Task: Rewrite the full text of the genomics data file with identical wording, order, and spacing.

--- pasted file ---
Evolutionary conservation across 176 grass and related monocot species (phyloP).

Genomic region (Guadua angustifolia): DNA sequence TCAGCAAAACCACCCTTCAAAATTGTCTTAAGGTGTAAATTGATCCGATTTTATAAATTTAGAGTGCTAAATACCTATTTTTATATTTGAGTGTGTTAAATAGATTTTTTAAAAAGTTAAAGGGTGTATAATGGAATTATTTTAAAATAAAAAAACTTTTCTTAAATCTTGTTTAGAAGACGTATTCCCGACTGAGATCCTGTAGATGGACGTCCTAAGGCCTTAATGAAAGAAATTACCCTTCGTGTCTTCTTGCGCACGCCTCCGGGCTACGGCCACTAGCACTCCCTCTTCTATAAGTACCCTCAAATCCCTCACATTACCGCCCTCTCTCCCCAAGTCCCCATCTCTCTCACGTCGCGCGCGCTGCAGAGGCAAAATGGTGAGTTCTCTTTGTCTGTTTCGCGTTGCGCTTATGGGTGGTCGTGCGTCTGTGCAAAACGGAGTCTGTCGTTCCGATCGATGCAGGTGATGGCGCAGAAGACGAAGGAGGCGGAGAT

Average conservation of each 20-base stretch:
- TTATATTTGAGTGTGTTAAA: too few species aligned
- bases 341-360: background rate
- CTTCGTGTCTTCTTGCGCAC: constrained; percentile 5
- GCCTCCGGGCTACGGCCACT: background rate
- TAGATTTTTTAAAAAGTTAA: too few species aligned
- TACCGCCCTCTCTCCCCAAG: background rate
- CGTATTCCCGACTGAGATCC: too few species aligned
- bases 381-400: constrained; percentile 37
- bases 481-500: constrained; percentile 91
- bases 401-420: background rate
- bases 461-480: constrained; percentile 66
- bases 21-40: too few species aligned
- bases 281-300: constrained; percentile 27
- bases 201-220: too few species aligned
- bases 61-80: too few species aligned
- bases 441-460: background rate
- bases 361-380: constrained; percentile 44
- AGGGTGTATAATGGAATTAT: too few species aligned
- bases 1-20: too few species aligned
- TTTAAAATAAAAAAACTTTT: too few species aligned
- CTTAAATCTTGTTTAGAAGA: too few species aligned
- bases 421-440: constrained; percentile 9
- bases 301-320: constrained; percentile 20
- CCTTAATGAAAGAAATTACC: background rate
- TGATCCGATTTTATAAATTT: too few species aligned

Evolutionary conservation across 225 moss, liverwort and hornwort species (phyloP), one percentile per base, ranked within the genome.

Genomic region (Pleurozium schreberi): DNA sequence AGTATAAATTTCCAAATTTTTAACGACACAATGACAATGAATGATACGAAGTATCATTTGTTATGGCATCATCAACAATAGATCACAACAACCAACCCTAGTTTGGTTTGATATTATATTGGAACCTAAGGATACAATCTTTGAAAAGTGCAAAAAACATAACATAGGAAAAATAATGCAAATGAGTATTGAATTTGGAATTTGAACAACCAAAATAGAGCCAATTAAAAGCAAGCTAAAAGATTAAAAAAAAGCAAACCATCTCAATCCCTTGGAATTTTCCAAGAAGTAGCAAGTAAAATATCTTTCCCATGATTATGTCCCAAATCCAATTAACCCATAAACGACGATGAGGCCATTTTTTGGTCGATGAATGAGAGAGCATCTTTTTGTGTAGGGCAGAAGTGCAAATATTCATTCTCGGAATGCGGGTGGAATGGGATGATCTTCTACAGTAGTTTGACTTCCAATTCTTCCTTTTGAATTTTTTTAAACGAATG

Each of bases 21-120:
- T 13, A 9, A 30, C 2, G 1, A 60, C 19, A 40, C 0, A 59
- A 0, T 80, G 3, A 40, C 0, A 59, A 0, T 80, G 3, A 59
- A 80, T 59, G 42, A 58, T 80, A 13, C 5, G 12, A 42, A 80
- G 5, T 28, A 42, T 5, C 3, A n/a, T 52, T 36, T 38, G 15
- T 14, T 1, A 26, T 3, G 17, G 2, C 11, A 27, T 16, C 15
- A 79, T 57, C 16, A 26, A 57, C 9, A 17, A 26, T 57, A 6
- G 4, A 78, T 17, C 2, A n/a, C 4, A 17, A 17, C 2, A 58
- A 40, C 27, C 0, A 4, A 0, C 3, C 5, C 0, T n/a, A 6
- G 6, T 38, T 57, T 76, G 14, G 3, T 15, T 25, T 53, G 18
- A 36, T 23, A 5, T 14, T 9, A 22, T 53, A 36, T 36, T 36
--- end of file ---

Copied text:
Evolutionary conservation across 176 grass and related monocot species (phyloP).

Genomic region (Guadua angustifolia): DNA sequence TCAGCAAAACCACCCTTCAAAATTGTCTTAAGGTGTAAATTGATCCGATTTTATAAATTTAGAGTGCTAAATACCTATTTTTATATTTGAGTGTGTTAAATAGATTTTTTAAAAAGTTAAAGGGTGTATAATGGAATTATTTTAAAATAAAAAAACTTTTCTTAAATCTTGTTTAGAAGACGTATTCCCGACTGAGATCCTGTAGATGGACGTCCTAAGGCCTTAATGAAAGAAATTACCCTTCGTGTCTTCTTGCGCACGCCTCCGGGCTACGGCCACTAGCACTCCCTCTTCTATAAGTACCCTCAAATCCCTCACATTACCGCCCTCTCTCCCCAAGTCCCCATCTCTCTCACGTCGCGCGCGCTGCAGAGGCAAAATGGTGAGTTCTCTTTGTCTGTTTCGCGTTGCGCTTATGGGTGGTCGTGCGTCTGTGCAAAACGGAGTCTGTCGTTCCGATCGATGCAGGTGATGGCGCAGAAGACGAAGGAGGCGGAGAT

Average conservation of each 20-base stretch:
- TTATATTTGAGTGTGTTAAA: too few species aligned
- bases 341-360: background rate
- CTTCGTGTCTTCTTGCGCAC: constrained; percentile 5
- GCCTCCGGGCTACGGCCACT: background rate
- TAGATTTTTTAAAAAGTTAA: too few species aligned
- TACCGCCCTCTCTCCCCAAG: background rate
- CGTATTCCCGACTGAGATCC: too few species aligned
- bases 381-400: constrained; percentile 37
- bases 481-500: constrained; percentile 91
- bases 401-420: background rate
- bases 461-480: constrained; percentile 66
- bases 21-40: too few species aligned
- bases 281-300: constrained; percentile 27
- bases 201-220: too few species aligned
- bases 61-80: too few species aligned
- bases 441-460: background rate
- bases 361-380: constrained; percentile 44
- AGGGTGTATAATGGAATTAT: too few species aligned
- bases 1-20: too few species aligned
- TTTAAAATAAAAAAACTTTT: too few species aligned
- CTTAAATCTTGTTTAGAAGA: too few species aligned
- bases 421-440: constrained; percentile 9
- bases 301-320: constrained; percentile 20
- CCTTAATGAAAGAAATTACC: background rate
- TGATCCGATTTTATAAATTT: too few species aligned

Evolutionary conservation across 225 moss, liverwort and hornwort species (phyloP), one percentile per base, ranked within the genome.

Genomic region (Pleurozium schreberi): DNA sequence AGTATAAATTTCCAAATTTTTAACGACACAATGACAATGAATGATACGAAGTATCATTTGTTATGGCATCATCAACAATAGATCACAACAACCAACCCTAGTTTGGTTTGATATTATATTGGAACCTAAGGATACAATCTTTGAAAAGTGCAAAAAACATAACATAGGAAAAATAATGCAAATGAGTATTGAATTTGGAATTTGAACAACCAAAATAGAGCCAATTAAAAGCAAGCTAAAAGATTAAAAAAAAGCAAACCATCTCAATCCCTTGGAATTTTCCAAGAAGTAGCAAGTAAAATATCTTTCCCATGATTATGTCCCAAATCCAATTAACCCATAAACGACGATGAGGCCATTTTTTGGTCGATGAATGAGAGAGCATCTTTTTGTGTAGGGCAGAAGTGCAAATATTCATTCTCGGAATGCGGGTGGAATGGGATGATCTTCTACAGTAGTTTGACTTCCAATTCTTCCTTTTGAATTTTTTTAAACGAATG

Each of bases 21-120:
- T 13, A 9, A 30, C 2, G 1, A 60, C 19, A 40, C 0, A 59
- A 0, T 80, G 3, A 40, C 0, A 59, A 0, T 80, G 3, A 59
- A 80, T 59, G 42, A 58, T 80, A 13, C 5, G 12, A 42, A 80
- G 5, T 28, A 42, T 5, C 3, A n/a, T 52, T 36, T 38, G 15
- T 14, T 1, A 26, T 3, G 17, G 2, C 11, A 27, T 16, C 15
- A 79, T 57, C 16, A 26, A 57, C 9, A 17, A 26, T 57, A 6
- G 4, A 78, T 17, C 2, A n/a, C 4, A 17, A 17, C 2, A 58
- A 40, C 27, C 0, A 4, A 0, C 3, C 5, C 0, T n/a, A 6
- G 6, T 38, T 57, T 76, G 14, G 3, T 15, T 25, T 53, G 18
- A 36, T 23, A 5, T 14, T 9, A 22, T 53, A 36, T 36, T 36